When school resumed after the holidays, the seniors bore down to graduate in May. However, many underclassmen, figuring they would be called to active duty before the year ended, stopped going to class. The first player to be inducted was an 18yr-old freshman on February 22, 1943. Most of the Air Force men on the team went in a short time later.

On April 8, several senior Badgers were drafted by the NFL.

  • Schreiner was selected by the Detroit Lions with the first pick in the second round.
  • The Green Bay Packers took Hoskins and four other Badgers.
  • T Paul Hirsbrunner went to the Chicago Cardinals while the crosstown Bears took Chicagoan Bob Baumann as well as E Pat Lyons.
  • Altogether the NFL drafted 300 players in order to cover for those who would be called to military duty.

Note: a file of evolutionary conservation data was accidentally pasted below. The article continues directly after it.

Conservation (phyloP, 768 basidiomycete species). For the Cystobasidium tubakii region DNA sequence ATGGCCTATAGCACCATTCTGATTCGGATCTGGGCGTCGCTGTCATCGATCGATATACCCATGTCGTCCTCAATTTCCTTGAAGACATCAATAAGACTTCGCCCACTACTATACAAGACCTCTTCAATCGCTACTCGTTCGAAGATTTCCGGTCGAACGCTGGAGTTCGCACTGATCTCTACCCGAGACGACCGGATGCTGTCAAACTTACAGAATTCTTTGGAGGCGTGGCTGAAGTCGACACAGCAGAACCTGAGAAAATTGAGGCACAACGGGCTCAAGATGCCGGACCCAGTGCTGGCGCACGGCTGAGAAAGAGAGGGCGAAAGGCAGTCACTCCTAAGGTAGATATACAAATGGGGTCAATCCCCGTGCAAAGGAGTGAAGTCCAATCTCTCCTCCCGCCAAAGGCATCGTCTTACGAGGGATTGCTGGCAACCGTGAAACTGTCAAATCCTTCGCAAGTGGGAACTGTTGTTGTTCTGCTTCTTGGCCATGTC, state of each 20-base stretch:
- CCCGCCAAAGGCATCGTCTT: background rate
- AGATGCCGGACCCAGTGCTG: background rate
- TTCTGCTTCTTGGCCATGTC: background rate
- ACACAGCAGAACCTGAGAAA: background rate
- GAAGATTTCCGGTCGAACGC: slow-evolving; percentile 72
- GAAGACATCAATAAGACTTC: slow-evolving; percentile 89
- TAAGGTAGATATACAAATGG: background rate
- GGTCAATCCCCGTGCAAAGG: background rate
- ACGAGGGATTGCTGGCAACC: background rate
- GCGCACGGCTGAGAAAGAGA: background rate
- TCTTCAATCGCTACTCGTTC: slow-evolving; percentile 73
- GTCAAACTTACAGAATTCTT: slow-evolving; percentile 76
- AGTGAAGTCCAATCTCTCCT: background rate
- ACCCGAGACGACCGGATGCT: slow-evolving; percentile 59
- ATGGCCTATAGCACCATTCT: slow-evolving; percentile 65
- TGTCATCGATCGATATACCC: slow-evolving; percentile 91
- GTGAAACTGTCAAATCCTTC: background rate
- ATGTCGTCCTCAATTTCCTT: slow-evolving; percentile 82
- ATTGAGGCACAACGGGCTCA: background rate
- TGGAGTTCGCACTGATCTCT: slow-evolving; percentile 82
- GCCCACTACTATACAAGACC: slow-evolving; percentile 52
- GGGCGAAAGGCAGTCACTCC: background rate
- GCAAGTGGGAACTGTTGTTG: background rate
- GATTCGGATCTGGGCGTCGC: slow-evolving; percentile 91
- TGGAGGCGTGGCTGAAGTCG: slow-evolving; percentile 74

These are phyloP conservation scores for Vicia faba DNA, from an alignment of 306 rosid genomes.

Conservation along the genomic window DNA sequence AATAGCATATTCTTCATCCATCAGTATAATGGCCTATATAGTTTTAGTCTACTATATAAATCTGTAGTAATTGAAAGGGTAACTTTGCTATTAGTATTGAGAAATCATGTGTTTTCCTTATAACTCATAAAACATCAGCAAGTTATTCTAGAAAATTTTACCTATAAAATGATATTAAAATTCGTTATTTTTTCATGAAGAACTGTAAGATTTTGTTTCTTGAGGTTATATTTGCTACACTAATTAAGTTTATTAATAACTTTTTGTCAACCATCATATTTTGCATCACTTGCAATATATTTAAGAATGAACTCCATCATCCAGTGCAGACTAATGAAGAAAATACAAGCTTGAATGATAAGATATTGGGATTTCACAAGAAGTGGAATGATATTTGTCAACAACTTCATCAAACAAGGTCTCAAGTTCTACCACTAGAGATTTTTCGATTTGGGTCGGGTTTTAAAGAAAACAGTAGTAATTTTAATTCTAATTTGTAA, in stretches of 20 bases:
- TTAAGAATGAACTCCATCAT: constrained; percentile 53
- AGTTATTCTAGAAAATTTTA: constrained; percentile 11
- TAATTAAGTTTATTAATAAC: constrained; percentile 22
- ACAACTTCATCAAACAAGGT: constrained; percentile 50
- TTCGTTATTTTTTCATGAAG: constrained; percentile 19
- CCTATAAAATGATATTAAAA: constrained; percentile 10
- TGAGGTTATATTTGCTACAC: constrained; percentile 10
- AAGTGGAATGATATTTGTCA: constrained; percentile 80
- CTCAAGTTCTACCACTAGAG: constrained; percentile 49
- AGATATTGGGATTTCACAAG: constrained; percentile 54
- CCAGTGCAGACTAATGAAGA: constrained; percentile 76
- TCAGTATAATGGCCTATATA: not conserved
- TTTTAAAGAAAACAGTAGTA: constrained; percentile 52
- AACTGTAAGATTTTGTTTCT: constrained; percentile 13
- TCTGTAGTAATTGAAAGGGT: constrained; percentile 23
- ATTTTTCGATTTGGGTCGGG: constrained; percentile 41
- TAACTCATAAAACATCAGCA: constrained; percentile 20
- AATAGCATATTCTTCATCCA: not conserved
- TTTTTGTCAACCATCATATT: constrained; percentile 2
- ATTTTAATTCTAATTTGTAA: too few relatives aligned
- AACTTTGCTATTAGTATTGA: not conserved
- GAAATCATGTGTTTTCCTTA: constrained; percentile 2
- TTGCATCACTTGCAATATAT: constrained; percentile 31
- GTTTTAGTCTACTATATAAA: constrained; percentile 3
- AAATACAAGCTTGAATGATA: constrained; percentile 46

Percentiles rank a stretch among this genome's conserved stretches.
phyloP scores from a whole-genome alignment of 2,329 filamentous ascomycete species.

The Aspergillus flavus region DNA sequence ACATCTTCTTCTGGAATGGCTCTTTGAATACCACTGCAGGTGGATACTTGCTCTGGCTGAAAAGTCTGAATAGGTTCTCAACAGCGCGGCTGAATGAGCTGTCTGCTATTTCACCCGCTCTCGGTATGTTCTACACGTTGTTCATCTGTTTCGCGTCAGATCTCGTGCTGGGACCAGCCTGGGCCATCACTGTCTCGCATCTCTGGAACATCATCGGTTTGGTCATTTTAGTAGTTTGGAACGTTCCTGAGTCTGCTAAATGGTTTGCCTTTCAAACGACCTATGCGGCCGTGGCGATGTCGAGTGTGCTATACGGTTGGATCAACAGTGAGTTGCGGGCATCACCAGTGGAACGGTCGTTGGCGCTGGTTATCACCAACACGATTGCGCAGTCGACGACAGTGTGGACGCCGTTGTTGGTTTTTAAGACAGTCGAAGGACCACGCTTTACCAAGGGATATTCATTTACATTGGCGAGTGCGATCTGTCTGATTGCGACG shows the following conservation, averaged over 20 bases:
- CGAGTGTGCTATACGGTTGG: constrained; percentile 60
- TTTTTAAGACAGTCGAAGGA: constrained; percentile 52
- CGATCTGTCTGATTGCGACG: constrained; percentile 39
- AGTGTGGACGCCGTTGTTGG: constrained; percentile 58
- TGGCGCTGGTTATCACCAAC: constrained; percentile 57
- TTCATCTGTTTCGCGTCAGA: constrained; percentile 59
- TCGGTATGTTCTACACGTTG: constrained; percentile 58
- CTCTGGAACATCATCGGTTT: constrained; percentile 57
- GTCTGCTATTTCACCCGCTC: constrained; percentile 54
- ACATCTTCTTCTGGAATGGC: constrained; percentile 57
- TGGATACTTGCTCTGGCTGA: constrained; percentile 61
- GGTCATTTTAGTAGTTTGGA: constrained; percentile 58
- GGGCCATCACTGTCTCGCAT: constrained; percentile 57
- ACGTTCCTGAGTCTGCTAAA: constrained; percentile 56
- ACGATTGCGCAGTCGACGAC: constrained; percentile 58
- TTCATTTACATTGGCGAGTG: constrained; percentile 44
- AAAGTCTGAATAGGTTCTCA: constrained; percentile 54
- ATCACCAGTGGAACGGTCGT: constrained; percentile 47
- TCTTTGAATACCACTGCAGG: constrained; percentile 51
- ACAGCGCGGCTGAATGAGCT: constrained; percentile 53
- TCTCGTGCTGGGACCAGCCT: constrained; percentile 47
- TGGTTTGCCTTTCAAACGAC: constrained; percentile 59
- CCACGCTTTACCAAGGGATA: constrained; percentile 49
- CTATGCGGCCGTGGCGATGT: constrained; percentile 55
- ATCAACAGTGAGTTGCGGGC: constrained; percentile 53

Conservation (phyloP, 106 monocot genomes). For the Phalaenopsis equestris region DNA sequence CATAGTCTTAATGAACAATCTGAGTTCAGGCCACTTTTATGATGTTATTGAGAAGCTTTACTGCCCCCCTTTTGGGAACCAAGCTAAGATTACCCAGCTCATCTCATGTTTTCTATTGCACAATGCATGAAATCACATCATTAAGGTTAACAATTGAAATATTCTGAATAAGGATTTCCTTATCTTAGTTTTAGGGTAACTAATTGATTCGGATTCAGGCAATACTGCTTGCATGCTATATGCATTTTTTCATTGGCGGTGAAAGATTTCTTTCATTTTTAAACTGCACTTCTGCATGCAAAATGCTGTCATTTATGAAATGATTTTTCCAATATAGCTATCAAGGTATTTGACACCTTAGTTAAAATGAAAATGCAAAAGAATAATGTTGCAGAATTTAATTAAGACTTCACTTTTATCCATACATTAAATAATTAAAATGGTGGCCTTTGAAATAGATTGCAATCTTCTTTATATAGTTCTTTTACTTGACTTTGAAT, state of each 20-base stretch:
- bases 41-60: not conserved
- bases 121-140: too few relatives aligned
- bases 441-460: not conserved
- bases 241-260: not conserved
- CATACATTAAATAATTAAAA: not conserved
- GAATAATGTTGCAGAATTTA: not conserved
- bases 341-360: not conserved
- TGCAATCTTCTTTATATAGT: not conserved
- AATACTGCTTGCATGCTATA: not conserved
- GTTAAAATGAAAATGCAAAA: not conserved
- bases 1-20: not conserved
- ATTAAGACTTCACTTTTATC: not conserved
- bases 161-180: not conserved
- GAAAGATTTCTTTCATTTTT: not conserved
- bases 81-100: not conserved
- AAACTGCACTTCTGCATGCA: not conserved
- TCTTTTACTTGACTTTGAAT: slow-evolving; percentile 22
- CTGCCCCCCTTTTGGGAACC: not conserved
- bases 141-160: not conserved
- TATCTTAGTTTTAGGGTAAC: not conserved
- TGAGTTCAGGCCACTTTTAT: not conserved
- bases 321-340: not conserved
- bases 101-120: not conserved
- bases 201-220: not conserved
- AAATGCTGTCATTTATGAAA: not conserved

Schreiner, Baumann, Seelinger, Hirsbrunner, and George Makris, who had signed with the Marines while in school, were handed weapons almost simultaneously with their sheepskins. Schreiner and Baumann reported to Marine boot camp at Parris Island SC on May 20. Pat Harder, although only a junior, also left school for Marine basic training. He had been so banged up by football that teammates were surprised he passed the physical. The other Badger juniors were told to stay in college and study military-oriented subjects like engineering.